States should hold off electric car taxes

Colin Brinsden, AAP Economics and Business Correspondent
(Australian Associated Press)

 

A leading business lobby group says Australian governments should be supporting businesses and individuals to buy electric vehicles rather than slapping taxes on them.

Australian Industry Group chief executive Innes Willox says new taxes on electric vehicle usage that are being developed in several states is putting “the cart before the horse”.

He believes such taxes should not be implemented until clean vehicles are better established and the taxes are better designed.

“Road infrastructure needs to be paid for and it will be important in the long term to maintain the tax base as batteries and fuel cells replace petrol tanks in Australia’s vehicle fleet,” Mr Willox said in a statement.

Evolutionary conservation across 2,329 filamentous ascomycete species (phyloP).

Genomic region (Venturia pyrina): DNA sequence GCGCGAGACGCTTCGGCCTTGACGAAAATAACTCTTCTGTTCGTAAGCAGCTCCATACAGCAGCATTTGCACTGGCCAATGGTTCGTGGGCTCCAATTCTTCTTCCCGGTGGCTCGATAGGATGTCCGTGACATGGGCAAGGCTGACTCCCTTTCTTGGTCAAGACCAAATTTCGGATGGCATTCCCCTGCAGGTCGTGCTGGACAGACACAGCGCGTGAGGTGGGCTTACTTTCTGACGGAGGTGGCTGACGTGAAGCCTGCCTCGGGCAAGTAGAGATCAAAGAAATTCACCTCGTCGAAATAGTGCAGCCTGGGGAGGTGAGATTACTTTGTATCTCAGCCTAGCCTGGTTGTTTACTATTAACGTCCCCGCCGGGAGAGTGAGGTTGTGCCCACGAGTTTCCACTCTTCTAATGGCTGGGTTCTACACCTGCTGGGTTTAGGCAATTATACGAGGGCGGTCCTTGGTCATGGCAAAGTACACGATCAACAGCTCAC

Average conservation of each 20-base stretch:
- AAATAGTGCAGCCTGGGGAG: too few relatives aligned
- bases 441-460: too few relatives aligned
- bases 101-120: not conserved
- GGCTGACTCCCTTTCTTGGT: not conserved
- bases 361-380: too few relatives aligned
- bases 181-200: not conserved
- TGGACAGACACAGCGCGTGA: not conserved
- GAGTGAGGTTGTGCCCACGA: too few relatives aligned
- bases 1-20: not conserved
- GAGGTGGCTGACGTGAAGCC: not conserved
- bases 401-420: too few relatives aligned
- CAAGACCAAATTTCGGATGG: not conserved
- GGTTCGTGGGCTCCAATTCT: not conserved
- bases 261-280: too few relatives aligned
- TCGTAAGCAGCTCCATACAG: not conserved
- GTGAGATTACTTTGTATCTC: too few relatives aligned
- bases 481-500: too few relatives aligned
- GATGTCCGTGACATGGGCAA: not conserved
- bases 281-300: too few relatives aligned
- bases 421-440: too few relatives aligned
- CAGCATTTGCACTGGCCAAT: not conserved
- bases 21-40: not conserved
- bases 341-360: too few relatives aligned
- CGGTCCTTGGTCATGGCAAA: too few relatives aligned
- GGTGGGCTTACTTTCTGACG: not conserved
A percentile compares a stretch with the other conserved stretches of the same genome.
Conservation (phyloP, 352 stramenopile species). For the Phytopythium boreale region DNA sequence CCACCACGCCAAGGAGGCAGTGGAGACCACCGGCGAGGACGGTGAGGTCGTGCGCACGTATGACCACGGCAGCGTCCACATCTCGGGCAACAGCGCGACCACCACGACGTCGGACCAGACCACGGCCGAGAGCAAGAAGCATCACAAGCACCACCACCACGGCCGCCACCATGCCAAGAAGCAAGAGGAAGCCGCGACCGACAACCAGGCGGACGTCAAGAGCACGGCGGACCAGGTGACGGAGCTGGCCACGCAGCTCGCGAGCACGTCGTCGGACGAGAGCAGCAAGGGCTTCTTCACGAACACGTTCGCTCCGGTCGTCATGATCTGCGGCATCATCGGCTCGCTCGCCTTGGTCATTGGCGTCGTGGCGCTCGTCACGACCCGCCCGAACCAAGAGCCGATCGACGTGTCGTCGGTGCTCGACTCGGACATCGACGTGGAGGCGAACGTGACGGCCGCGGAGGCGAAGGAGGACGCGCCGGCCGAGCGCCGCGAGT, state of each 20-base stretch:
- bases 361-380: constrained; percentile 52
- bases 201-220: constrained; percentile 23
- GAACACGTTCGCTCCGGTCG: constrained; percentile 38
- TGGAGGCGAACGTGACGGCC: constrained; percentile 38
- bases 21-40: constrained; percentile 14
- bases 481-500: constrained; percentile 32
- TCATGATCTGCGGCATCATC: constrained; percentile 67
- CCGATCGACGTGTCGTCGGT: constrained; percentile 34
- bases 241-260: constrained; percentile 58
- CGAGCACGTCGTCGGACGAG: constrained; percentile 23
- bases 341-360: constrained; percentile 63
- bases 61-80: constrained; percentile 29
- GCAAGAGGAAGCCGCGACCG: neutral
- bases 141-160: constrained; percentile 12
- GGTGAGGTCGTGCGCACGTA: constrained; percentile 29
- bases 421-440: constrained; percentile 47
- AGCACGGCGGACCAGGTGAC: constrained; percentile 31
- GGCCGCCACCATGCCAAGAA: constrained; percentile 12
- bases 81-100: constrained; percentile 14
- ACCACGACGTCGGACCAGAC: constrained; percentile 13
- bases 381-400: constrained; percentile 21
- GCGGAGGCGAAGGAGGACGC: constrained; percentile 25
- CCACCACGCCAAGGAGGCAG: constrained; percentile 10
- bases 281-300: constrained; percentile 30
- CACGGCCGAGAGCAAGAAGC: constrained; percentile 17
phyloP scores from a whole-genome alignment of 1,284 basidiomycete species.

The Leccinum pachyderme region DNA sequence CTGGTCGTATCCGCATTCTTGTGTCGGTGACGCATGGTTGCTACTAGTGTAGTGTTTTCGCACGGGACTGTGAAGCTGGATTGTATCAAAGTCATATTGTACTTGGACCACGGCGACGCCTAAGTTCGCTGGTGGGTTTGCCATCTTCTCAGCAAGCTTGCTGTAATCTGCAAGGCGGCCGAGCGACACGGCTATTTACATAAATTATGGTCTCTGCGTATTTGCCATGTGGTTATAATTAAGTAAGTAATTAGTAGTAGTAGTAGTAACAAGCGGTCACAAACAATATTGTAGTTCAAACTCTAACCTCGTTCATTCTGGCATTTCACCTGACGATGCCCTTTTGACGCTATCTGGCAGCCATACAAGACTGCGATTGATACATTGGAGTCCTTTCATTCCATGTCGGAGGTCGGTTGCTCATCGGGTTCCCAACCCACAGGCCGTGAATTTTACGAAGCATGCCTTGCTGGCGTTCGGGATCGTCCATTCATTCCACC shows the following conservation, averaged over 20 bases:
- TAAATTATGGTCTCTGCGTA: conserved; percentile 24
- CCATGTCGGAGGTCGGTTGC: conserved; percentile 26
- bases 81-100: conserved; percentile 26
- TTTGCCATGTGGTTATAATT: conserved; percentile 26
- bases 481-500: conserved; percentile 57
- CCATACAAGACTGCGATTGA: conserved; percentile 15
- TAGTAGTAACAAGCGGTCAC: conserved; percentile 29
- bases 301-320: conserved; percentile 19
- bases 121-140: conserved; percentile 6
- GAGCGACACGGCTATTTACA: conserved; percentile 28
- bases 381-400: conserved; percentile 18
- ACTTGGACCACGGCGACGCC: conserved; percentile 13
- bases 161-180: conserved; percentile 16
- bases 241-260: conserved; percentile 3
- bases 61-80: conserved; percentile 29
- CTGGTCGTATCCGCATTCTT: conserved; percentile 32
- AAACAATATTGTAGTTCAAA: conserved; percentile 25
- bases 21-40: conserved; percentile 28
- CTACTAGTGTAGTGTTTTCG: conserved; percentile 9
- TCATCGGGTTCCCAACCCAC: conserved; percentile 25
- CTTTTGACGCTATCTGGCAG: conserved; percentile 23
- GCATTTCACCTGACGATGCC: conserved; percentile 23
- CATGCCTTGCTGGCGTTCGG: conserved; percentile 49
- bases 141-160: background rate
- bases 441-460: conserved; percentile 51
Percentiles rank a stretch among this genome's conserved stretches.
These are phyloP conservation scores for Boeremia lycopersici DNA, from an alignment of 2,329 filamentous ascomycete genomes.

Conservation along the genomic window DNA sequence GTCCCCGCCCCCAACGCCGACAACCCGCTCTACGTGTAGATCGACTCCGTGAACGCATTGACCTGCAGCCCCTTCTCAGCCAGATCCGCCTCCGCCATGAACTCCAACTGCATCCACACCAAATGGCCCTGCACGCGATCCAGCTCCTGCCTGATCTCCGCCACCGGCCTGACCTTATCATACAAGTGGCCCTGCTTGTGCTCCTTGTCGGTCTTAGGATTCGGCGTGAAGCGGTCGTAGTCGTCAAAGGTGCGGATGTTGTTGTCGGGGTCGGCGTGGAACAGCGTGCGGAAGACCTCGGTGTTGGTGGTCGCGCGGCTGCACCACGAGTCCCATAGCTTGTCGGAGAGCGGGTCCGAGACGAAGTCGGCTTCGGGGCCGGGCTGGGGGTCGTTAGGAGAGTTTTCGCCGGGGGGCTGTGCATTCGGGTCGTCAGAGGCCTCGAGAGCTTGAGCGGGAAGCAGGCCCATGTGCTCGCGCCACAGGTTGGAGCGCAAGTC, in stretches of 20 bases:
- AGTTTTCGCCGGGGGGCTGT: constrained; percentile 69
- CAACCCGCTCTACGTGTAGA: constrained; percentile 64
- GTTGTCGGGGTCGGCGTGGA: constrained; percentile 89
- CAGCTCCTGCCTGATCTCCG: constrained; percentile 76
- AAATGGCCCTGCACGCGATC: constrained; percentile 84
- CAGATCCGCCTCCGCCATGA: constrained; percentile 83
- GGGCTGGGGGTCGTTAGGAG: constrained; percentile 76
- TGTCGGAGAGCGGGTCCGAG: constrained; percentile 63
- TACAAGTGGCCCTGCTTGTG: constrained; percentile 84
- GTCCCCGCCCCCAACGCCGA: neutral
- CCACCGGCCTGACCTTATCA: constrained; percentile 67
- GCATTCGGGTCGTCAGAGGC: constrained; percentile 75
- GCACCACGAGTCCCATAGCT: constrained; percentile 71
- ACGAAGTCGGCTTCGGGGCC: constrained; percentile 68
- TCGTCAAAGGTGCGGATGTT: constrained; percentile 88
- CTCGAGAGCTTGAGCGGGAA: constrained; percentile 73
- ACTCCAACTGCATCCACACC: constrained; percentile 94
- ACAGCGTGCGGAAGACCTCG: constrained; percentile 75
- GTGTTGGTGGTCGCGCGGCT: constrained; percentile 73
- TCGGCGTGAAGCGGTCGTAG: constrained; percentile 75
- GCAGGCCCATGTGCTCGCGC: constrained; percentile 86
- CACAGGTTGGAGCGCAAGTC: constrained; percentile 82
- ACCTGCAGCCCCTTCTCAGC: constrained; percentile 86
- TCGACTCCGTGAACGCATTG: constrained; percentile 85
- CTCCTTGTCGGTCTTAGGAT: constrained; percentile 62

“But Australia is currently well behind our peers in that transition. Our slow uptake of clean vehicles is holding back national progress towards emissions targets – and increasing the pressure on every other part of the economy to deliver cuts.”

He said all sides of politics have the opportunity to develop coherent, and preferably nationally coordinated, incentives that are consistent with overall plans for achieving a net zero emissions economy by 2050.

But he said unfortunately the most advanced EV tax proposal is due to start in Victoria on July 1 and looks like being a major disincentive that would undermine any other supportive policies.

“Victoria and the rest of the states should slam the brakes on these taxes and spend the next several years working together with the Commonwealth on a solution that is roadworthy, he said.

“That road pricing work should prioritise national consistency; ease of use; and effective incentives both for efficient road use and emissions reduction.”

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